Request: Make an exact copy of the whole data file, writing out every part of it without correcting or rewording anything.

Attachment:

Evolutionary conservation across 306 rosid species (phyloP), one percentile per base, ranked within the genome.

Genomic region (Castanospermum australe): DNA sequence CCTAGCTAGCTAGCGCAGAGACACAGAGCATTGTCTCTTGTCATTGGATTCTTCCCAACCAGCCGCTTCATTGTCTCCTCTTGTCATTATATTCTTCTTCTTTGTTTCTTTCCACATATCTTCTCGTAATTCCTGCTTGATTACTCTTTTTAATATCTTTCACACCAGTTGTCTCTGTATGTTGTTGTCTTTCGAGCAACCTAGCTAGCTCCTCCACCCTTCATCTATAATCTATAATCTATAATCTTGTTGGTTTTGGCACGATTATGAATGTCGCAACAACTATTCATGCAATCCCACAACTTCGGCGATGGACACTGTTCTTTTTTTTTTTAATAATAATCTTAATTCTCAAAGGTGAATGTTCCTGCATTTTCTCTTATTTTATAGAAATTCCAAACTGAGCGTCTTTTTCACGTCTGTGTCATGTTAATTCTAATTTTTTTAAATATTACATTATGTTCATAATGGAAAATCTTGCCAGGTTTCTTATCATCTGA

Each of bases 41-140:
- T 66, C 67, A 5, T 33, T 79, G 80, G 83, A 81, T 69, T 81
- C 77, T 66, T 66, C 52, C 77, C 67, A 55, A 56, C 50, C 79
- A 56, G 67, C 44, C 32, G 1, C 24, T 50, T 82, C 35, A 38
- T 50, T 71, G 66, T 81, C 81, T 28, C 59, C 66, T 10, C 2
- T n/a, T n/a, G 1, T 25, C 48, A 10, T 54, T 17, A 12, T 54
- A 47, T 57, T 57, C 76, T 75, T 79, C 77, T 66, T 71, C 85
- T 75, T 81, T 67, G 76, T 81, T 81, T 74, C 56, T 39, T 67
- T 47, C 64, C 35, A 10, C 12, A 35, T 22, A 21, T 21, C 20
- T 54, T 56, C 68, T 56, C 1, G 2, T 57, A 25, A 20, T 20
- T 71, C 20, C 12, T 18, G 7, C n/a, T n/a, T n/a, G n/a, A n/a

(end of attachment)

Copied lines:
Evolutionary conservation across 306 rosid species (phyloP), one percentile per base, ranked within the genome.

Genomic region (Castanospermum australe): DNA sequence CCTAGCTAGCTAGCGCAGAGACACAGAGCATTGTCTCTTGTCATTGGATTCTTCCCAACCAGCCGCTTCATTGTCTCCTCTTGTCATTATATTCTTCTTCTTTGTTTCTTTCCACATATCTTCTCGTAATTCCTGCTTGATTACTCTTTTTAATATCTTTCACACCAGTTGTCTCTGTATGTTGTTGTCTTTCGAGCAACCTAGCTAGCTCCTCCACCCTTCATCTATAATCTATAATCTATAATCTTGTTGGTTTTGGCACGATTATGAATGTCGCAACAACTATTCATGCAATCCCACAACTTCGGCGATGGACACTGTTCTTTTTTTTTTTAATAATAATCTTAATTCTCAAAGGTGAATGTTCCTGCATTTTCTCTTATTTTATAGAAATTCCAAACTGAGCGTCTTTTTCACGTCTGTGTCATGTTAATTCTAATTTTTTTAAATATTACATTATGTTCATAATGGAAAATCTTGCCAGGTTTCTTATCATCTGA

Each of bases 41-140:
- T 66, C 67, A 5, T 33, T 79, G 80, G 83, A 81, T 69, T 81
- C 77, T 66, T 66, C 52, C 77, C 67, A 55, A 56, C 50, C 79
- A 56, G 67, C 44, C 32, G 1, C 24, T 50, T 82, C 35, A 38
- T 50, T 71, G 66, T 81, C 81, T 28, C 59, C 66, T 10, C 2
- T n/a, T n/a, G 1, T 25, C 48, A 10, T 54, T 17, A 12, T 54
- A 47, T 57, T 57, C 76, T 75, T 79, C 77, T 66, T 71, C 85
- T 75, T 81, T 67, G 76, T 81, T 81, T 74, C 56, T 39, T 67
- T 47, C 64, C 35, A 10, C 12, A 35, T 22, A 21, T 21, C 20
- T 54, T 56, C 68, T 56, C 1, G 2, T 57, A 25, A 20, T 20
- T 71, C 20, C 12, T 18, G 7, C n/a, T n/a, T n/a, G n/a, A n/a